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Verna: USO Girl is a 1978 American made-for-television biographical musical-drama film produced by Thirteen/WNET New York and broadcast nationwide by PBS as part of the Great Performances series on January 25, 1978.

Verna: USO Girl
Verna: U.S.O. Girl DVD
Written byAlbert Innaurato
Directed byRonald F. Maxwell
StarringSissy Spacek
William Hurt
Theme music composerJerome Kern, George Gershwin
Country of originUnited States
Original language(s)English
Producer(s)Ron Maxwell
CinematographyBeda Batka
Running time90 min.
Production company(s)KQED
DistributorPublic Broadcasting Service
Original release
  • January 25, 1978 (1978-01-25) (U.S.)

Based on a Paul Gallico story, it focuses on untalented singer-dancer Verna Vain, who fervently believes that a U.S.O. tour overseas will put her on the road to superstardom. Although she's more willing than able, her brave self-confidence wins the hearts of the beleaguered GI audiences. They embrace the dauntless Verna because she, like them, is risking her life for the sake of the American dream.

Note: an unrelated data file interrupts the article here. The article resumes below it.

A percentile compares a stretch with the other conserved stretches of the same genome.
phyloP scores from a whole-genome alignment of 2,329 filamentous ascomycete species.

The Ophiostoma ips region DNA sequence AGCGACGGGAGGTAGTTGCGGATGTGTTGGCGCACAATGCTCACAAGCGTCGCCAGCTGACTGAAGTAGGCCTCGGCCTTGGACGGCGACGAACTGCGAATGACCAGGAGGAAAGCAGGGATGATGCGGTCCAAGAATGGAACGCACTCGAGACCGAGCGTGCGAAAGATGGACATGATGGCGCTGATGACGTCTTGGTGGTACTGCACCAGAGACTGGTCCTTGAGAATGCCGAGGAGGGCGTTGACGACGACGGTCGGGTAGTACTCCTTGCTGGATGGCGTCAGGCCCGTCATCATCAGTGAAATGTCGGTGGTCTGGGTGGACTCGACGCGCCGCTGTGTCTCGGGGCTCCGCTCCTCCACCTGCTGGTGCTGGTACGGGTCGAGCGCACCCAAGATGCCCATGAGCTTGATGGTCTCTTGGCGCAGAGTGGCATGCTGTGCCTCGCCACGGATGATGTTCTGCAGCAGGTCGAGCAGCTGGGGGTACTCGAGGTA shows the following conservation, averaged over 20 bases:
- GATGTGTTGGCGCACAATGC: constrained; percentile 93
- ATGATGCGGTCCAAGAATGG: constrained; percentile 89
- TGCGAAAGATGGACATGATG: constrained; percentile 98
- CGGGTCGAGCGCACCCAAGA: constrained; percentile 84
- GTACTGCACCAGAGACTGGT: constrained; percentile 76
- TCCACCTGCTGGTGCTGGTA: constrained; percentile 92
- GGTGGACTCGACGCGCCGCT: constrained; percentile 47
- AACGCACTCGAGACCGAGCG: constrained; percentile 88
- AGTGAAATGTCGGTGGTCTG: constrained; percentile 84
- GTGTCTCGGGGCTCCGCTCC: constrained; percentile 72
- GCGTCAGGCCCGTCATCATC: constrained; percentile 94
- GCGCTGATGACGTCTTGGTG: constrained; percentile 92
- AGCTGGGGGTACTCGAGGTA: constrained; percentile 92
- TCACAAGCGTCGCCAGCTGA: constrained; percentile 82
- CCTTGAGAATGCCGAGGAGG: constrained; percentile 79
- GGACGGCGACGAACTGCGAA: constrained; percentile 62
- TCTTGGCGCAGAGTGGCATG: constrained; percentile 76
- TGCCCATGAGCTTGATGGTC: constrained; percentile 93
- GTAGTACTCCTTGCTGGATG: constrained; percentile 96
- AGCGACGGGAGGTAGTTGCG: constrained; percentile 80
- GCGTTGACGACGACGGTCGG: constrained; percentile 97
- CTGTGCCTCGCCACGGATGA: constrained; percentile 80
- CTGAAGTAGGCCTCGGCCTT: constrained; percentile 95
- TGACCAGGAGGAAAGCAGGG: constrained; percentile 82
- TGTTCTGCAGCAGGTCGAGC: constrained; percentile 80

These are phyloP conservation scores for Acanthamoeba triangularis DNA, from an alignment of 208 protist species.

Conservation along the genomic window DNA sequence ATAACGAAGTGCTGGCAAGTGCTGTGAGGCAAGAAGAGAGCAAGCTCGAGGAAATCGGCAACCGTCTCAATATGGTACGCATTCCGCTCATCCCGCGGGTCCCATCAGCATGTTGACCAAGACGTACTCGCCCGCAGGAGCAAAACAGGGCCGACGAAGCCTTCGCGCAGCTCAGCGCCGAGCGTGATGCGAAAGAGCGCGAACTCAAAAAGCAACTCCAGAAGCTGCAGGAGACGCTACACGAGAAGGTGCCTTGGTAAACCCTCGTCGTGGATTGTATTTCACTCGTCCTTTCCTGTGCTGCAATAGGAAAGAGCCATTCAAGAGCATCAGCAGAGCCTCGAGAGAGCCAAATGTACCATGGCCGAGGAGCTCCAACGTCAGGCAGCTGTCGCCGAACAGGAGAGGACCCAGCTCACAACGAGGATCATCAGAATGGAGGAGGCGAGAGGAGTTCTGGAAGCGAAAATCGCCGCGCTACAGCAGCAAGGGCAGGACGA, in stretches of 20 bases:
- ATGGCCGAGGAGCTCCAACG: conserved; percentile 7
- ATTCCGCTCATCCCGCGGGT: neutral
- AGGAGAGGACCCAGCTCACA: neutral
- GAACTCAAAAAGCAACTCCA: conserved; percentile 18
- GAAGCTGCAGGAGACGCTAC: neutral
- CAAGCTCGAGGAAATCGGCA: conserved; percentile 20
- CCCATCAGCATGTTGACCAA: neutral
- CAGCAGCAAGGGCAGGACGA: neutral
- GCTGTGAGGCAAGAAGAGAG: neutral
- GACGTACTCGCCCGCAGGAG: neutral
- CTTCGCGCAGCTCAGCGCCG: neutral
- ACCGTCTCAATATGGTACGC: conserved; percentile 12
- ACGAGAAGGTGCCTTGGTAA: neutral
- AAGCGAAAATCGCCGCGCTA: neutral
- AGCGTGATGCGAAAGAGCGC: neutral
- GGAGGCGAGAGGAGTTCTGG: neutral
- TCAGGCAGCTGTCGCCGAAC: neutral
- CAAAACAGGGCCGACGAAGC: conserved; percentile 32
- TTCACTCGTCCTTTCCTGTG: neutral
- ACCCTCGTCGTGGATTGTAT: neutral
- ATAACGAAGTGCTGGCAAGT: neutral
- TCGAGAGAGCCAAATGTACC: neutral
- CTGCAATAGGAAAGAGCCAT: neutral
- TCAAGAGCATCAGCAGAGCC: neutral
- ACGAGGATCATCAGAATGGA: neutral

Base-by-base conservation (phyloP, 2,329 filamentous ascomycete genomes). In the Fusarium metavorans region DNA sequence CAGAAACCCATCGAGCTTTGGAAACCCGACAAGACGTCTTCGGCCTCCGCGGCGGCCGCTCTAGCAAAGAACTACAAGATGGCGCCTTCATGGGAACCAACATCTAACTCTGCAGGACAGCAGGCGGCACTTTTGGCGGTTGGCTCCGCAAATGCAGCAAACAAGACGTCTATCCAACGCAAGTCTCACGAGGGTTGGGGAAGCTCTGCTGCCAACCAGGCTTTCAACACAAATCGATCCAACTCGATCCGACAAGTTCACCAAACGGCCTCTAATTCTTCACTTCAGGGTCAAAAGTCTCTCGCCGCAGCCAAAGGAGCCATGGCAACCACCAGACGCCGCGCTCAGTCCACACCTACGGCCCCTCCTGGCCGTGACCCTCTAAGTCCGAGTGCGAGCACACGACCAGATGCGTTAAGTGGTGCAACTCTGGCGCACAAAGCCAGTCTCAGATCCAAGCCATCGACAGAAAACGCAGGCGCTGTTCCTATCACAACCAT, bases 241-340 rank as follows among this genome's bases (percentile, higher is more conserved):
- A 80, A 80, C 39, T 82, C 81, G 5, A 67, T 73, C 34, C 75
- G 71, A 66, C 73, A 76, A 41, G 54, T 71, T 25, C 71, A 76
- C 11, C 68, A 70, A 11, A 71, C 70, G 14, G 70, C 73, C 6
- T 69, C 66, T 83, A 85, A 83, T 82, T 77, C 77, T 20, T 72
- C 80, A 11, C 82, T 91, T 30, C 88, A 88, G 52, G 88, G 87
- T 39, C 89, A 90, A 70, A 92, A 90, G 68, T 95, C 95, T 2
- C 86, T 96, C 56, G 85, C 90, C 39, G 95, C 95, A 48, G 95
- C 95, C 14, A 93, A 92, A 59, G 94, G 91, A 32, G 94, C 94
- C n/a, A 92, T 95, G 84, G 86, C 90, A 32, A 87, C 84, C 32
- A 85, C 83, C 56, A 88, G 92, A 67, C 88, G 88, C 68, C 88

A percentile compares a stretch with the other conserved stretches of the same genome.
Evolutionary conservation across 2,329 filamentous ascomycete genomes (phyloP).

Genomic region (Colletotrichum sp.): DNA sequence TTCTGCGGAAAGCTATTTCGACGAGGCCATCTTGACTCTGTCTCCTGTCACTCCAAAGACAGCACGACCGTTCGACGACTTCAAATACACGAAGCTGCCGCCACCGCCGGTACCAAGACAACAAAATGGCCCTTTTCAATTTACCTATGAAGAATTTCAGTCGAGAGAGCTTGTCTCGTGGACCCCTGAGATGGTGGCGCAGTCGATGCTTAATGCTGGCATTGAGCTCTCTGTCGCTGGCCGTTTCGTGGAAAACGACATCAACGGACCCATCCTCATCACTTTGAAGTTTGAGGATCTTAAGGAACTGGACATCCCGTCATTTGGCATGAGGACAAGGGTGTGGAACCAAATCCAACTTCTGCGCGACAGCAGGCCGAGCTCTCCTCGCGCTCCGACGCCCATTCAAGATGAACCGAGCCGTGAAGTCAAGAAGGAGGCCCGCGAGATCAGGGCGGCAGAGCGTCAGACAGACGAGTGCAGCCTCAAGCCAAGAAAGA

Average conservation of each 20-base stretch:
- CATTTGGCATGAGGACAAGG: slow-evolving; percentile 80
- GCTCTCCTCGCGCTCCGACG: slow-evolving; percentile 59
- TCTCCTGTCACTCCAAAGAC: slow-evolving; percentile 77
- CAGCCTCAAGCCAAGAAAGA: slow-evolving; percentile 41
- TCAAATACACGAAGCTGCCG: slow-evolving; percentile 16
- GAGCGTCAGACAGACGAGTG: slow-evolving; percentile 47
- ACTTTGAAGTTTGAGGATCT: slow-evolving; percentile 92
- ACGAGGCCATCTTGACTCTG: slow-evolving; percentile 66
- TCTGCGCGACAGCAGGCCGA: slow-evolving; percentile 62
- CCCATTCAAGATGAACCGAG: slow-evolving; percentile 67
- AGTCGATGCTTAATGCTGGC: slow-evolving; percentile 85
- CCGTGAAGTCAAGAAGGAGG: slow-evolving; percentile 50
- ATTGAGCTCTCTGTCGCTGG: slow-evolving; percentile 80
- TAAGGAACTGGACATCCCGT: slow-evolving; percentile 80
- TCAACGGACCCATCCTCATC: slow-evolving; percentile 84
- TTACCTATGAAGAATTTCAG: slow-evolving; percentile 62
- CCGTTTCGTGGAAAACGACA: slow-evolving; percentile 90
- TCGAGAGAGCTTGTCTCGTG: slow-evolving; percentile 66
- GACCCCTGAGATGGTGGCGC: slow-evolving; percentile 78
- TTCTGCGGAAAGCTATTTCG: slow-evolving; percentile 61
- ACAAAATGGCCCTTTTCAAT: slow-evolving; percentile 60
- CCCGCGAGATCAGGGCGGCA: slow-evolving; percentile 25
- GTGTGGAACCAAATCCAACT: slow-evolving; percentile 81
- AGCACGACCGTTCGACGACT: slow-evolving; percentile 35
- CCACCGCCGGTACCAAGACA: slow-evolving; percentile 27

Verna's fellow troupe members include Eddie, a second-rate vaudevillian, and would-be chanteuse Maureen, who encourages Verna (of whom she observes, "She's invented a new way to sing flat and dance clumsy") to set aside her show business fantasies and accept a proposal of marriage offered by Army engineering captain Walter.

Filmed in military training areas in Hammelburg and Baumholder, Germany by director Ronald F. Maxwell, it stars Sissy Spacek, William Hurt, Howard Da Silva, and Sally Kellerman. Period songs featured in routines created by burlesque comic Joey Faye and choreographed by Donald Saddler include "I'll Get By," "Jeepers, Creepers," and "Since You Went Away."

Da Silva won the Emmy Award for Outstanding Performance by a Supporting Actor in a Comedy or Drama Special, and Maxwell's direction and Innuarto's script received nominations.

"Verna's troupe is the kind of company that gives the small screen the illusion of depth. Engagingly told by talented people it can stand as a model for what made-for-TV movies could and should be." Frank Rich, Time Magazine, Jan 30, 1978


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